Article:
Public Release: 

NASA sees Tropical Depression 26W form and quickly unravel

NASA/Goddard Space Flight Center

Tropical Depression 26W formed early on Oct. 19 and by late morning the storm was already coming unraveled in NASA satellite imagery.

The twenty-sixth tropical depression of the Northwestern Pacific Ocean tropical cyclone season has formed in the South China Sea. It's unusual for a tropical cyclone to form in the South China Sea and move east as Tropical Depression 26W is doing.

On Oct. 19 at 5 a.m. EDT (0900 UTC) Tropical Depression 26W (26W) formed near 10.9 degrees north latitude and 118.0 degrees east longitude. That's about 283 nautical miles southwest of Manila, Philippines. 26W was moving to the northeast at 10 knots. Maximum sustained winds were near 25 knots.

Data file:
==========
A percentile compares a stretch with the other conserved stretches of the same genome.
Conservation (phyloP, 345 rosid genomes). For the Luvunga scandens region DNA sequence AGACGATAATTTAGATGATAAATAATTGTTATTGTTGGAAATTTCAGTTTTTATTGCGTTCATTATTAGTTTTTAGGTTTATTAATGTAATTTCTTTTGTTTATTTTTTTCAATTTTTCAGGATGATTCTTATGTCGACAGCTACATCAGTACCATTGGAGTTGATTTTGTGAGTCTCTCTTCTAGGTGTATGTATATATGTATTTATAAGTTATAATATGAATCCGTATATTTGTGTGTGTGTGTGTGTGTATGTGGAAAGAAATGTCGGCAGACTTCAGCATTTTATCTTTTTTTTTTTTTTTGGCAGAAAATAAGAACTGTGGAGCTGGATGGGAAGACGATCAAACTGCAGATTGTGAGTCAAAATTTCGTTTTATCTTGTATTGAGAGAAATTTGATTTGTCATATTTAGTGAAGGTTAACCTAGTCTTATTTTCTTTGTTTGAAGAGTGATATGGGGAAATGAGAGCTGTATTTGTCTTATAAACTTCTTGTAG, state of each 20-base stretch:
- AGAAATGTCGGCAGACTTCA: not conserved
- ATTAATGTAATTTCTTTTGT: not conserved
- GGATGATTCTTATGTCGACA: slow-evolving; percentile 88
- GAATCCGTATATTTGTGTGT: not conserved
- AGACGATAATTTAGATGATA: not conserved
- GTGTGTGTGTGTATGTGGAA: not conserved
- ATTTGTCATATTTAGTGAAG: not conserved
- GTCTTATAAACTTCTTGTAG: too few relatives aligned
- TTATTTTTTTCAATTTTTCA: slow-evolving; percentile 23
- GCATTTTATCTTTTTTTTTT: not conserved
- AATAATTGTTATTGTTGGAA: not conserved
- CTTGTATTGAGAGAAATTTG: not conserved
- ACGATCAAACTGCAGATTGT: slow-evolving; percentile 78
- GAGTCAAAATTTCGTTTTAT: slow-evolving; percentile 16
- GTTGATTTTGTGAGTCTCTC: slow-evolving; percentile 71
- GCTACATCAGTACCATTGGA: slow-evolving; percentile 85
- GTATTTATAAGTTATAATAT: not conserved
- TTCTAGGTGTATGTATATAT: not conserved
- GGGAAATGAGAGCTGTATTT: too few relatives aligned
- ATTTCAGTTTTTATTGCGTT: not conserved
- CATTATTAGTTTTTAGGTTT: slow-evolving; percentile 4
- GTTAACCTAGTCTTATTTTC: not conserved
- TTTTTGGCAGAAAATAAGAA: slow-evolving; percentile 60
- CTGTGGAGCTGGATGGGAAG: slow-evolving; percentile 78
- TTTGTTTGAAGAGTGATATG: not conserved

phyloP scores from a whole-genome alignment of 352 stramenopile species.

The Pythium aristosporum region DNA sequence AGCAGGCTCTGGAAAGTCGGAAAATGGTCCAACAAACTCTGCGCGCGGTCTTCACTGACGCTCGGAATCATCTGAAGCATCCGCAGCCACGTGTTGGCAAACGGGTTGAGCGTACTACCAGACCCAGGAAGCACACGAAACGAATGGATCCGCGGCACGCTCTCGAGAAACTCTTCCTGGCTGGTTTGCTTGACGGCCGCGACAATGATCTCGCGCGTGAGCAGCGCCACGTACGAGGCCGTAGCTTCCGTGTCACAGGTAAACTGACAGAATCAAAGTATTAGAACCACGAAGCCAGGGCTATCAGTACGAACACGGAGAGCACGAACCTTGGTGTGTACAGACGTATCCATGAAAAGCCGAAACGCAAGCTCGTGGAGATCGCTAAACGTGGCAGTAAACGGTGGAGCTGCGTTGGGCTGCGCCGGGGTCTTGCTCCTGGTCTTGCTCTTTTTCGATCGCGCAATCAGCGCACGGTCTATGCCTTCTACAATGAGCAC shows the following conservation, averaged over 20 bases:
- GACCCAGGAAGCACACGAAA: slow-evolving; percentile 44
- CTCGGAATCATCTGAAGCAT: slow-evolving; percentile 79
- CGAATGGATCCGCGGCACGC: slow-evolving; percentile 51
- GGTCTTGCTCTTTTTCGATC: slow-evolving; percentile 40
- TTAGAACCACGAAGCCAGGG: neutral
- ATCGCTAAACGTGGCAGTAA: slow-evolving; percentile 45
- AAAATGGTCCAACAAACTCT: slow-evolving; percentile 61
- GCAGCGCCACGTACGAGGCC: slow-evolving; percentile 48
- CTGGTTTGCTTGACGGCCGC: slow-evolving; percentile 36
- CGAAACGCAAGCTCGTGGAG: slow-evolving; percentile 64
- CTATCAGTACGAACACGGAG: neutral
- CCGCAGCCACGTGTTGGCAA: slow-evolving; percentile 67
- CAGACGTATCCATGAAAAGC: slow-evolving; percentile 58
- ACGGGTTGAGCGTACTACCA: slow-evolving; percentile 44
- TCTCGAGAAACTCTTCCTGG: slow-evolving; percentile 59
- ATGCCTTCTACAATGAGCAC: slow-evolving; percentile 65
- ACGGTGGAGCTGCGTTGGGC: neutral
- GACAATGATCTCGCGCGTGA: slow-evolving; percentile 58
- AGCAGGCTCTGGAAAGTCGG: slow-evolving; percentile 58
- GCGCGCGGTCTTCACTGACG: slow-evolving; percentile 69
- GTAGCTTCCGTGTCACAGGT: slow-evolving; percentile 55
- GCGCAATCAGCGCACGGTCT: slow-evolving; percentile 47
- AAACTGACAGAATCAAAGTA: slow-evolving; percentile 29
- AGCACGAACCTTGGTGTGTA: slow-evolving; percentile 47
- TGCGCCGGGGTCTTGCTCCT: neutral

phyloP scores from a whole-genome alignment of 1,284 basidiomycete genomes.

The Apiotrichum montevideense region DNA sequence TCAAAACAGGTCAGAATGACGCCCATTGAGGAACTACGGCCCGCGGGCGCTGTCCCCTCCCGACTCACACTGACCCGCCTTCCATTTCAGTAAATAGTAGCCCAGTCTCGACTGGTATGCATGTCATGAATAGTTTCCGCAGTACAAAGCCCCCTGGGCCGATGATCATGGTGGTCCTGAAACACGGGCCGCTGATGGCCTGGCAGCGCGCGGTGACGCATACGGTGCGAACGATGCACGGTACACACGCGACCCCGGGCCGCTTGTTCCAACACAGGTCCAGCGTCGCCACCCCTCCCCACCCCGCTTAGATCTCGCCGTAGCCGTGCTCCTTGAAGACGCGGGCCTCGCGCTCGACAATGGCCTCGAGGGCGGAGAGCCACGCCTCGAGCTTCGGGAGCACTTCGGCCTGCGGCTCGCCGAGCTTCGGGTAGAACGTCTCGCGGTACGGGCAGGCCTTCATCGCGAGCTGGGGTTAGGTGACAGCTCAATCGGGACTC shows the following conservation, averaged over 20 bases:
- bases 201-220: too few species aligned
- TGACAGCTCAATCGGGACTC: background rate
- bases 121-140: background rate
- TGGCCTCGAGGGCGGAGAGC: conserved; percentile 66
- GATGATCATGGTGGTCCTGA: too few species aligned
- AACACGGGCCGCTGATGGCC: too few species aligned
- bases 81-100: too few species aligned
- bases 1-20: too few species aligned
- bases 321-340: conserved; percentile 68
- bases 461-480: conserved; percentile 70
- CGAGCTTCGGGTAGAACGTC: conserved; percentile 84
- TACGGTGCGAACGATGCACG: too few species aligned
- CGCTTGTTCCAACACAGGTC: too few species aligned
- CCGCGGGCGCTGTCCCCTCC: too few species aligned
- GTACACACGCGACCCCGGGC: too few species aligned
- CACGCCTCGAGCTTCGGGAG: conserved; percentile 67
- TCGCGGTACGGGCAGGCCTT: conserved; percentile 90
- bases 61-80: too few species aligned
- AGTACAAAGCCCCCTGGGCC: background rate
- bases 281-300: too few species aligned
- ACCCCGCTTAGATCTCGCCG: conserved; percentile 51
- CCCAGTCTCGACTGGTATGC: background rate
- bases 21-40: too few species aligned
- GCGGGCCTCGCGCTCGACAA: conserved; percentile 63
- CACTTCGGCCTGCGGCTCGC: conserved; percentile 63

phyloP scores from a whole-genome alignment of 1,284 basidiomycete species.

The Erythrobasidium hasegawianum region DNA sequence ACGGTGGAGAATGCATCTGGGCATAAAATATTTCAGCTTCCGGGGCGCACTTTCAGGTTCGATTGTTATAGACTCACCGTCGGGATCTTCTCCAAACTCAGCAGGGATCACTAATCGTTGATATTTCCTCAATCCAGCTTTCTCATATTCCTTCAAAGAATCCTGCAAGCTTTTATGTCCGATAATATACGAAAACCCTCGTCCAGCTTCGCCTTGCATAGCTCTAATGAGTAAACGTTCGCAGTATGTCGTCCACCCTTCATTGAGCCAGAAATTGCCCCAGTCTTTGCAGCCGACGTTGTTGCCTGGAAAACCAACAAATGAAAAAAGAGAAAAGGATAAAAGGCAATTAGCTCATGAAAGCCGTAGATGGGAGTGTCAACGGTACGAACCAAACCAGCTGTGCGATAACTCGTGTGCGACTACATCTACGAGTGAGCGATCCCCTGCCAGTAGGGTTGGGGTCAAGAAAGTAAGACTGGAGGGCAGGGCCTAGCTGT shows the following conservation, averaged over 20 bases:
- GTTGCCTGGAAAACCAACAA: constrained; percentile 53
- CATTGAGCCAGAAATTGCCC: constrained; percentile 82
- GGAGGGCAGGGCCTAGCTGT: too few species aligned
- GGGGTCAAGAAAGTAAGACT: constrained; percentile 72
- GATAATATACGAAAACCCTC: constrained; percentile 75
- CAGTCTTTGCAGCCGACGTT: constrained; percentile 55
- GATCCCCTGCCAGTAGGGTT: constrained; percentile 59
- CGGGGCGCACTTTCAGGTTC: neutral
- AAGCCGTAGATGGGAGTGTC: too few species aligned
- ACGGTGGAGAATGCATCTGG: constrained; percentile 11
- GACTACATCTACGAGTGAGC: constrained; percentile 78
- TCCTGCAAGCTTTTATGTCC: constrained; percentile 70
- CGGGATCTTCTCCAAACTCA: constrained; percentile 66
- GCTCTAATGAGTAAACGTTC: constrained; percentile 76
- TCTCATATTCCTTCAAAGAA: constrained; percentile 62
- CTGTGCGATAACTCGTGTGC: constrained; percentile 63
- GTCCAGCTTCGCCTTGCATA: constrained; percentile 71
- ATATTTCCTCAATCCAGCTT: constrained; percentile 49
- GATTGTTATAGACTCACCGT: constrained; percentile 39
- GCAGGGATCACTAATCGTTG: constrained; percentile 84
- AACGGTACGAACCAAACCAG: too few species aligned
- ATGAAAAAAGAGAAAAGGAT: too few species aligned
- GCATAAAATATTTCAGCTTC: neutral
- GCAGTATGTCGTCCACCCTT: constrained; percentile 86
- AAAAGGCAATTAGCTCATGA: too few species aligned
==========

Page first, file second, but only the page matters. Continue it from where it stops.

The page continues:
The Joint Typhoon Warning Center (JTWC) said "Animated multispectral satellite imagery shows the system has become disorganized as the low level circulation unraveled and the convection sheared westward."

The MODIS instrument aboard NASA's Aqua satellite provided a visible image of Tropical Depression 26W on Oct. 19 at 1:45 a.m. EDT (05:45 UTC). The image showed the system's clouds over the central Philippines and it was difficult to pinpoint the center of circulation.

JWTC said "Upper level analysis indicates the system is in an area of strong 25-knot easterly vertical wind shear and subsidence associated with the outflow from typhoon 25w 795 nautical miles to the east-northeast. Due to the harsh environment, td 26w is expected to dissipate [by 5 p.m. EDT on Oct. 19] as it drags across the central Philippine Archipelago."


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